Passing is the New Pastime
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The Bucks played like they were taking lessons from a point guard this season.
At their best, they embodied their head coach by channeling Scott Skiles, the player – the player who still holds the NBA single-game record with 30 assists.
One season after finishing last in the league in assists, the Bucks refashioned their roster and emphasized not only ball movement, but also movement off the ball, from top to bottom, guards to centers. On Media Day before the 2011-12 season, Mike Dunleavy presciently noted the passing potential of his new team.
“It’s a good passing team, from small to big. Points to wings, the bigs can pass. I think it will be a fun style of play, the ball will be moving, sharing.”
But this goes far beyond simply passing and moving the ball. The Bucks very well might have ranked among the league leaders in sheer number of passes in 2010-11 – but too often the ball simply rotated around the perimeter for much of the shot clock, culminating in low-percentage attempts. Not coincidentally, the Bucks ranked last in the NBA in both field goal percentage and assists last season.
In a sudden offensive transformation, the Bucks sped up the pace and rarely fought the shot clock in 2011-12. Instead, they found higher percentage shots earlier in the shot clock and jumped all the way up to third in the league in assists. That placed them just ahead of the team with the best offensive efficiency in the NBA (Spurs) and the best team in the East (Bulls).
Remember the last time that the Bucks finished as high as third in the league in assists? If not, you are politely forgiven.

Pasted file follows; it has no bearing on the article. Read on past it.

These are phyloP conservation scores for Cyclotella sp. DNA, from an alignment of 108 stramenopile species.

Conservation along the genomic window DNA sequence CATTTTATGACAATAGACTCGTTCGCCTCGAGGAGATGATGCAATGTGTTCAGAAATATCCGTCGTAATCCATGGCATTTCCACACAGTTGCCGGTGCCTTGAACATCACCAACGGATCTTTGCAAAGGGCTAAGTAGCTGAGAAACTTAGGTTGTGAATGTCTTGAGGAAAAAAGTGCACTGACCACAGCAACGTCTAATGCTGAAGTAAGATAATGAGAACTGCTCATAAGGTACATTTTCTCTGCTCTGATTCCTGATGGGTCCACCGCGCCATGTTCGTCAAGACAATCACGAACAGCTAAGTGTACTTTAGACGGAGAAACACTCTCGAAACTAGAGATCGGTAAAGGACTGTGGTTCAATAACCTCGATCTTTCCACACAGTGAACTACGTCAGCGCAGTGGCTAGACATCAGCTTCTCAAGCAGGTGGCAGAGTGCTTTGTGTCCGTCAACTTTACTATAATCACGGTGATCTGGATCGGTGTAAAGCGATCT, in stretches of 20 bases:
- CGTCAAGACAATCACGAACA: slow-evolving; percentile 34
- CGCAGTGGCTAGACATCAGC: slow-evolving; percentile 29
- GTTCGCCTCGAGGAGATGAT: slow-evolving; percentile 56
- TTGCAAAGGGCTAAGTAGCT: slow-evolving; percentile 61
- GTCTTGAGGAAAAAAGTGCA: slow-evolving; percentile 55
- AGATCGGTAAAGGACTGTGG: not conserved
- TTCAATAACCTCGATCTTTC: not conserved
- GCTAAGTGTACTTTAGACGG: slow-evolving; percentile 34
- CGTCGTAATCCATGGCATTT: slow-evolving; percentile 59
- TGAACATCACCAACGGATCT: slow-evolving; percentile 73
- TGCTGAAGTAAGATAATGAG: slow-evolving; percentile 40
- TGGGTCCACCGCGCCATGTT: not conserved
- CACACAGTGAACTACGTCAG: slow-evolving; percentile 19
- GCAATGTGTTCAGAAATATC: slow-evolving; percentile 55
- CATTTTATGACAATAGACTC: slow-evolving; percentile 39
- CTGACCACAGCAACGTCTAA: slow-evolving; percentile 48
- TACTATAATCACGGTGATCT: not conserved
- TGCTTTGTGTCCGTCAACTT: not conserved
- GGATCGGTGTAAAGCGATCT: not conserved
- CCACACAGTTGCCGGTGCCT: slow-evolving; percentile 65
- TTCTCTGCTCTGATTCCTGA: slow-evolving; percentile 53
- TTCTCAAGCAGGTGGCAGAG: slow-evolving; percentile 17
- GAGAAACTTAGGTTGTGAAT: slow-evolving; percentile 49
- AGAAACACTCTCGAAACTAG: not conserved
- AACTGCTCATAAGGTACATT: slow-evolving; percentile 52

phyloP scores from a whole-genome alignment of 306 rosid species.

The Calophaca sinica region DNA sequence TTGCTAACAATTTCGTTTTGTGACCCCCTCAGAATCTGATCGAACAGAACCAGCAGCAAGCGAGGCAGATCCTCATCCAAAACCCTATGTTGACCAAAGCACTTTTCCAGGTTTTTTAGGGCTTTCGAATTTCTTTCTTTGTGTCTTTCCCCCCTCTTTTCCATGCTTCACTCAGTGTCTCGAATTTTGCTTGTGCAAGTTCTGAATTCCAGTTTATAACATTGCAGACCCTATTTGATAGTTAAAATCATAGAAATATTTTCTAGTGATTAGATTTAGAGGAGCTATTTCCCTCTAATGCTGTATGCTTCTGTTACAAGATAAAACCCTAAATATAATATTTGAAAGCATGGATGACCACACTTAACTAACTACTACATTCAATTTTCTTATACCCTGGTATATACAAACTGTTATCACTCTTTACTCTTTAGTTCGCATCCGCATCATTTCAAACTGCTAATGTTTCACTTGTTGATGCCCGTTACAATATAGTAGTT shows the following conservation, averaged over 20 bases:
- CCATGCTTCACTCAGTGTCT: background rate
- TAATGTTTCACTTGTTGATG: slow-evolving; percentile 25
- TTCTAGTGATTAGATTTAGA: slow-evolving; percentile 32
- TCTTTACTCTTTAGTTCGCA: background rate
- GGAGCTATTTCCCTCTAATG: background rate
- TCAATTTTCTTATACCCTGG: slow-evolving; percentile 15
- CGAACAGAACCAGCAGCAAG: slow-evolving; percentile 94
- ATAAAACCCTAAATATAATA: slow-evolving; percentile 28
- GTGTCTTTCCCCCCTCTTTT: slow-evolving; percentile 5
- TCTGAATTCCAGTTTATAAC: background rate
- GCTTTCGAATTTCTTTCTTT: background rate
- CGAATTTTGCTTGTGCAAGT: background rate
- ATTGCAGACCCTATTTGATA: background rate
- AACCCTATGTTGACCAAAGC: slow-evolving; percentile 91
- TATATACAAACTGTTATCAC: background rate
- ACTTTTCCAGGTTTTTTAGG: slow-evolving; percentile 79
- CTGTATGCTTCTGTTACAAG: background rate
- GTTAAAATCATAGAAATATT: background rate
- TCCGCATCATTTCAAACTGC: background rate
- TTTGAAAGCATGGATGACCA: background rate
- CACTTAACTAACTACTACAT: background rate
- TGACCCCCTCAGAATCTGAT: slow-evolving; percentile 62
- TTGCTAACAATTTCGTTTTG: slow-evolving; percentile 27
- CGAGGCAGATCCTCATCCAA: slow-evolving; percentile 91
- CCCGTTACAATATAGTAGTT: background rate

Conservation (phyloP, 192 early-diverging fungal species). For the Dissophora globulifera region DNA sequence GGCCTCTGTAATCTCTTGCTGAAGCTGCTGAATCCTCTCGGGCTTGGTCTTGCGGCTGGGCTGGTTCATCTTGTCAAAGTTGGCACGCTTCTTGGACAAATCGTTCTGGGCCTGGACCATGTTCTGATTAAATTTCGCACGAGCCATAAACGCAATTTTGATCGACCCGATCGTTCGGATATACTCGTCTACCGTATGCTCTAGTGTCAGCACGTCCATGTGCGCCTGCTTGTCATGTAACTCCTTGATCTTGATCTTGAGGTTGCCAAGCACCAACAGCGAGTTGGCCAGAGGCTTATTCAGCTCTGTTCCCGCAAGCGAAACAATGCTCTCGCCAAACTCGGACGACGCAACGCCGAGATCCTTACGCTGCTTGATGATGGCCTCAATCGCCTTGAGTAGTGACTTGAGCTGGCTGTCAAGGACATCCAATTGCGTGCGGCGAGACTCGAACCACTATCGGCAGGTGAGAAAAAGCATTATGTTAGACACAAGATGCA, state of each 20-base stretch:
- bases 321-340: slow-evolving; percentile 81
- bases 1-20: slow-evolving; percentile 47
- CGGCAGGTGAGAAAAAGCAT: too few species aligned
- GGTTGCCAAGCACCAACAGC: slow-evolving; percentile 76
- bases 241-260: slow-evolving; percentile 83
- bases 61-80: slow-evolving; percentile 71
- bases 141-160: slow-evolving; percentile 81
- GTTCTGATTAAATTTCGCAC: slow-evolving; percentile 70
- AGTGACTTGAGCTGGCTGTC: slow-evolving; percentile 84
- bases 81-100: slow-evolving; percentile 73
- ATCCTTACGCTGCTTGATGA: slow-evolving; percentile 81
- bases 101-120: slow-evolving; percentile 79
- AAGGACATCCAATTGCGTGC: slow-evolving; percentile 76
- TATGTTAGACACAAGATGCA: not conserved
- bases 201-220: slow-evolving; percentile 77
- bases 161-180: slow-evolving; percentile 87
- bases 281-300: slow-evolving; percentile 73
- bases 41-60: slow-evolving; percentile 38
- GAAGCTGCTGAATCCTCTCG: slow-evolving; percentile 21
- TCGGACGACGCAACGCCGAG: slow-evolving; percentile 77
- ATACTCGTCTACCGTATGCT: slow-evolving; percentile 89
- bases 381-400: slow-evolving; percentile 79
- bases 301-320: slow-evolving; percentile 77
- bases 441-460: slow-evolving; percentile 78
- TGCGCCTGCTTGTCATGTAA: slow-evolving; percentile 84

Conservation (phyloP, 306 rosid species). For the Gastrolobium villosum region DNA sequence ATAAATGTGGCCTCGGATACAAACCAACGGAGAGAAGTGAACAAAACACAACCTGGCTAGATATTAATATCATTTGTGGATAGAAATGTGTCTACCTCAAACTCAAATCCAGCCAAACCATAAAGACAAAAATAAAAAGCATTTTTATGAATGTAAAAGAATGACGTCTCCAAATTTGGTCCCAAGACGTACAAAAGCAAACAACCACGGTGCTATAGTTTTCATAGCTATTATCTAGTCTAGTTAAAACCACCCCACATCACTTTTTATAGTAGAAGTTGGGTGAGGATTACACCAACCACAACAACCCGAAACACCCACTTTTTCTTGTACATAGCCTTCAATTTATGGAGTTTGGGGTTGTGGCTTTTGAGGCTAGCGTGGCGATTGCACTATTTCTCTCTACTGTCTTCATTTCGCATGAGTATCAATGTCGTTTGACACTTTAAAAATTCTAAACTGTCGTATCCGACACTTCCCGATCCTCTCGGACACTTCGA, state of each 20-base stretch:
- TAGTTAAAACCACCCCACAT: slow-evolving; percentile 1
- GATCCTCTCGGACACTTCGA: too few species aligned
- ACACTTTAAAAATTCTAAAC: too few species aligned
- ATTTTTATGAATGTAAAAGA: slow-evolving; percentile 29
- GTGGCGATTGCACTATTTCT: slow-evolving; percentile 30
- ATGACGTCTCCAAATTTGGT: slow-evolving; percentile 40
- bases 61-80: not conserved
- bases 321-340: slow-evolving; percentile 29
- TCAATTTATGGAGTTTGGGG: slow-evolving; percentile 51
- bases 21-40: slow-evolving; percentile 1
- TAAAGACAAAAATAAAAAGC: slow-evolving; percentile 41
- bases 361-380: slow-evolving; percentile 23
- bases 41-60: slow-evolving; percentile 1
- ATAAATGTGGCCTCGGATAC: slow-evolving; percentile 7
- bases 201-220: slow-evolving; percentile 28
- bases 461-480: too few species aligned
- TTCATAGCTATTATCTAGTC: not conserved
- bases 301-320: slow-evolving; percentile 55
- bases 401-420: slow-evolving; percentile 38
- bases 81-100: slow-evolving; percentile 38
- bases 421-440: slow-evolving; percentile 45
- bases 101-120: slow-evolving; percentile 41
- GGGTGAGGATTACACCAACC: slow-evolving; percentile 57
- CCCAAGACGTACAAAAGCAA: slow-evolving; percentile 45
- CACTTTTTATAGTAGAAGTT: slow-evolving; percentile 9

Only one current player on the Bucks was even born at the time – Dunleavy was looking forward to his first birthday. Tobias Harris was not born until 11 years later. There were 23 teams in the NBA back in 1980-81 when Don Nelson’s Bucks went 60-22, finishing third in assists and second in points. Quinn Buckner and Marques Johnson led six Bucks who averaged more than 3.0 assists that year.
Stat of the season: The Bucks dished out 1,550 assists this season, surpassing their 1,545 assists in 2010-11. That might not sound like a major increase – until you recall that the Bucks played 16 fewer games during this lockout-shortened season. It is safe to say that no other team came even close to managing this feat.
Not every basket is assisted in a basketball game, but most Bucks baskets were. In addition to ranking third in assists, the Bucks ranked second overall in percentage of field goals assisted. That means the Bucks did not play much one-on-one basketball. Instead, they moved off the ball, finding cutters and spot-up shooters.
Mike Dunleavy enjoyed one of the finest seasons of his career, but it was not without a little help from his friends. The sharpshooter ranked among the league leaders in field goals assisted on, at 83.3 %. Ersan Ilyasova (75.9 %) and Luc Mbah a Moute (70.7 %) also were assisted on the vast majority of their baskets, and both had their best offensive season yet. Of course, this goes both ways. The Bucks piled up a lot of those assists expressly because the likes of Dunleavy and Ilyasova shot the ball so well on perimeter catch-and-shoot opportunities.
Chris Paul’s Clippers registered 32+ assists twice this season. For four straight games in mid-March, the Bucks totaled 32+ assists each time on the court. To put that into further perspective, the Nuggets led the NBA averaging 24.0 assists this season. And the streak was hardly an anomaly. The Bucks reached 30+ assists in seven of nine games around that streak.